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Archive for January, 2021

44.9% of Teachers are in Unions… Yet USA Today and Other Media Outlets Blame “Unions” for Keeping Schools Closed

January 25, 2021 Leave a comment

The article from USA Today poses the question of whether teachers unions are to blame for keeping schools closed during the pandemic. This is a bad question for at least two reasons: it demonizes a labor group for defending the safety of the children it serves as well as its members; and it grossly oversimplifies a complicated problem. Read this article closely and it will become evident that absent clear national guidelines for reopening parents are as reluctant as teachers to reopen.

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Did School Closures Result in a Suicide Surge… or is this ANOTHER Example of COVID Uncovering a Pre-Existing Condition?

January 25, 2021 Leave a comment

Yesterday’s NYTimes featured an op ed by Erica Green describing a surge in suicides in Clark County NV that many are attributing to the closure of schools due to the pandemic… and yet, a close reading of the article could lead one to conclude that it is yet another underlying problem of public education that COVID uncovered.

As noted in earlier posts and countless articles, the pandemic has compelled policy makers to at long last face underlying problems that impact public schools. The “digital divide” and the inequities in resources and funding for schools have been in place for decades… but they are now laid bare when schools are closed. Schools have long served as the core provider of balanced meals, social and health services, and child care— yet until the pandemic came along these benefits of universal schooling were largely overlooked or, at best, take for granted.

Ms. Greene’s article described some of the other benefits of schooling. First, public schools provide an opportunity for caring adults to monitor the well-being of students— something that is impossible if a child doesn’t log, doesn’t share their picture on Zoom, or is only visible from the neck up. Second, public schools provide healthy social and  emotional outlets for students. Athletics, music, clubs, or just hanging out on playgrounds are all ways children and teens engage socially and emotionally. Many of the case studies cited in Ms. Green’s article missed those opportunities as much– or more– than they missed classes. Finally, schools offer counseling and health to those who require it— services that are far more effective when they are delivered in person than online.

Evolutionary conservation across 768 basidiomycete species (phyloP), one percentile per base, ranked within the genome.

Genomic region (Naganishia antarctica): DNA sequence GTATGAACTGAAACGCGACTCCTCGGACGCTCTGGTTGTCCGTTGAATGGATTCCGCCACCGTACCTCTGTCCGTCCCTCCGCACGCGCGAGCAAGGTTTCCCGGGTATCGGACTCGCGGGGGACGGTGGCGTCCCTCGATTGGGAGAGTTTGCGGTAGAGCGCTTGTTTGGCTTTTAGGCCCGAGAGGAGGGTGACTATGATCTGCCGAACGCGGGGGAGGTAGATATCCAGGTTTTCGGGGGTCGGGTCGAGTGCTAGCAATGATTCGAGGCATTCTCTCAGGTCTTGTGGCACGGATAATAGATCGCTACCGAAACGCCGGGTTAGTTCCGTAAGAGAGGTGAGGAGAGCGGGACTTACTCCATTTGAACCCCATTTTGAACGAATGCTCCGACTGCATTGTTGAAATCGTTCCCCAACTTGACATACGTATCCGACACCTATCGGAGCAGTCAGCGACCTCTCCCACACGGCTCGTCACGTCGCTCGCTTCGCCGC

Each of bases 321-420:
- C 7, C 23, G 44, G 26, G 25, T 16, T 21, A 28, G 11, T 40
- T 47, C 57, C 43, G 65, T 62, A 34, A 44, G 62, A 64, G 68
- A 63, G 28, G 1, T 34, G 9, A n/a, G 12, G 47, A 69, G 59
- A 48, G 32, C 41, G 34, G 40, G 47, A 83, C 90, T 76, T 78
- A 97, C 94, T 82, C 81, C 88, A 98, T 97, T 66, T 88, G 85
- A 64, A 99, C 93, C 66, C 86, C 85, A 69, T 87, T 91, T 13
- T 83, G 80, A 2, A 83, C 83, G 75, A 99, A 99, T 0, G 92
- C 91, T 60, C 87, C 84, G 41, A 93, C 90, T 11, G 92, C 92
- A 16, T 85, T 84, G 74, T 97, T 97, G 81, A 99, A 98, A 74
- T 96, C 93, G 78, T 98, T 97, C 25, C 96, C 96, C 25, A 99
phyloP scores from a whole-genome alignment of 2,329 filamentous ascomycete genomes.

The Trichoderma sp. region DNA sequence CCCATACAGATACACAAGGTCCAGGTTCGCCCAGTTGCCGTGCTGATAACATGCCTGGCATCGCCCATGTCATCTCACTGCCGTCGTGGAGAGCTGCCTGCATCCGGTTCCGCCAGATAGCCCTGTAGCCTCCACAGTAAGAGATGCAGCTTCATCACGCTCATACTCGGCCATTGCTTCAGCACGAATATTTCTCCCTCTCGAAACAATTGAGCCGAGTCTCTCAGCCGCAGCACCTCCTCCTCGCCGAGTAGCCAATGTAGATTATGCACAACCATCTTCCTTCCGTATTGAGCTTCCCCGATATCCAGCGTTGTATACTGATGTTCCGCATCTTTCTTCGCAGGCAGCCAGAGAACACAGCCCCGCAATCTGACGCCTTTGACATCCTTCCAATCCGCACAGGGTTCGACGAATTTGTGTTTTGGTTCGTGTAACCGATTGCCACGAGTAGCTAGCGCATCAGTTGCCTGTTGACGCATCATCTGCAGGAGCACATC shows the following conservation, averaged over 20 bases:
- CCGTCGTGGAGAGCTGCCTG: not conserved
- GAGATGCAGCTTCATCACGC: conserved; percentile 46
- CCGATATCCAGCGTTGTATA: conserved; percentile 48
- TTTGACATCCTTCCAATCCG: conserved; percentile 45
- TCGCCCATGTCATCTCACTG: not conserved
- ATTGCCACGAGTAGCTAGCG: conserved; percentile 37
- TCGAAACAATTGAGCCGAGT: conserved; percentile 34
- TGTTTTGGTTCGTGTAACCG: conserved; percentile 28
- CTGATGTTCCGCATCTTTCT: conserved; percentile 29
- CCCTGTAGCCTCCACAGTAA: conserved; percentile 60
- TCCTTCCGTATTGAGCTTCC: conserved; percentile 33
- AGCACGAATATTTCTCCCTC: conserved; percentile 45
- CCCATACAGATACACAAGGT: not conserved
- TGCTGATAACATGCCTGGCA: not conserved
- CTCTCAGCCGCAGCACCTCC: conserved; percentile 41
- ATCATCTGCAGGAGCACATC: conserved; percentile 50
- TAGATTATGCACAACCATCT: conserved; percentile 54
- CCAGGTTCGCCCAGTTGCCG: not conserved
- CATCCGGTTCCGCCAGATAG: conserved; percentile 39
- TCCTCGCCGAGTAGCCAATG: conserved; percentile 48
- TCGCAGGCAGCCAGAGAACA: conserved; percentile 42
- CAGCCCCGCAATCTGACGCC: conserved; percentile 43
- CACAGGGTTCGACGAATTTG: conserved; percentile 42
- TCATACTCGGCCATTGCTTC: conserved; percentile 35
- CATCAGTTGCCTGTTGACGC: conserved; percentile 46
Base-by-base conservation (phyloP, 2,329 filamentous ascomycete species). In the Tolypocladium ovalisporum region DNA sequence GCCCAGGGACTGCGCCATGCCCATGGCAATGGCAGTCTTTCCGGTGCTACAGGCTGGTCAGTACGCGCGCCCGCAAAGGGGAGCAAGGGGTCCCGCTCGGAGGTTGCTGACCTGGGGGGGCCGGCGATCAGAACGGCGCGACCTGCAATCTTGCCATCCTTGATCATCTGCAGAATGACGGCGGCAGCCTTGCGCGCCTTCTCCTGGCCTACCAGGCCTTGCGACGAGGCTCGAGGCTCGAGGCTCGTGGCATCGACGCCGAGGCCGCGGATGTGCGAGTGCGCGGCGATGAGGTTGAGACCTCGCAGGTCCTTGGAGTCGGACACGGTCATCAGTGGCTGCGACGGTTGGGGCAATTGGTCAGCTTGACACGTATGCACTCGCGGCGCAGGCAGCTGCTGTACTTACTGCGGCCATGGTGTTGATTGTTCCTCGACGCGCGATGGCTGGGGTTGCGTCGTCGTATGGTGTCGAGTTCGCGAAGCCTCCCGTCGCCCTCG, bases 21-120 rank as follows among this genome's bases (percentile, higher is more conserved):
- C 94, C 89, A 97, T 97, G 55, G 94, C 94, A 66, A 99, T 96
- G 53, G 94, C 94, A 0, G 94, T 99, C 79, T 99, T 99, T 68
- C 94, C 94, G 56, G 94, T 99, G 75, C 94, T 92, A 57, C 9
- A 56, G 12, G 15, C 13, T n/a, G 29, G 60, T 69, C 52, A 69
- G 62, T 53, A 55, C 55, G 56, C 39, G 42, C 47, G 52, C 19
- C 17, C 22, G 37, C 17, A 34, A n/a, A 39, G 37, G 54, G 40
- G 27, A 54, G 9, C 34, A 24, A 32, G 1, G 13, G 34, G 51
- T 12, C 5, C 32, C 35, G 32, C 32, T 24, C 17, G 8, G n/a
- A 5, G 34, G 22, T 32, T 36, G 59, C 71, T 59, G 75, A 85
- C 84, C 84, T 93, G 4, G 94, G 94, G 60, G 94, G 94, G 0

Finally, the surge in unemployment that resulted from the pandemic in and of itself likely had SOME effect on the well-being of children. As Ms. Green notes, the skyrocketing unemployment in Las Vegas, which is dependent on visitors from afar, led to all kinds of family stress. The impact of unemployment is bad in normal circumstances… but when combined with the closure of schools it is even worse.

The bottom line is this: when schools DO reopen and we no longer have to be quarantined, will we remember the need for funding equity? For digital access for all? For counseling, health, and social services in schools? Will the “return to normal” that results from an end to quarantines result in a “return to normal” everywhere else or will we remember the lessons the pandemic has presumably taught us?

Oops! The NEA is Supporting Biden’s Plan for Reopening of Schools! So Much for the False GOP Meme that “Unions Oppose Reopening”

January 22, 2021 Leave a comment

As noted in many previous posts, the GOP and conservative media (including even the NYTimes) have fallen prey to the notion that unions are unequivocally opposed to reopening schools until, well, THAT was never fully fleshed out. In the minds of ALL the GOP and many media outlets, demonizing “the union” is easier than explaining nuances and complicated issues. 

One of President Biden’s more audacious pledges is to re-open schools within 100 days, a pledge that requires that it be accomplished in tandem with the adherence to strict rules to prevent the spread of COVID and sufficient funds to assist economically disadvantaged students. And as this section of the NEA’s press release indicates, the teachers union is on board: 

No one wants to return to in-person learning more than the educators who have dedicated their lives to helping their students succeed, but reopening school buildings must be done safely and equitably.

The new President’s position is based on medical science and focuses on safety more that “the economy”. Teachers, most schools boards, and many parents based their local decisions on safety and equity concerns… but too many local schools were forced into reopening by State mandates that paid no heed to science, safety, or equity… and in those cases the voice of the teachers’ union was the easiest to scapegoat. An when State and local GOP legislators and leaders bullied and intimidated teachers unions it became clear to parents who opposed reopening and school boards that opposed reopening that the GOP schoolyard bullies would intimidate them as well if they spoke up. This led to a simmering anger in communities where a debate on the merits of reopening was never held, a debate that would have been difficult to engage in since there were no clear NATIONAL school reopening standards.

When the dust settles in 100 days the basis for making decisions on opening or not will be clearer and the demonization of teachers will be more difficult to sustain… but I predict that it WILL persist.

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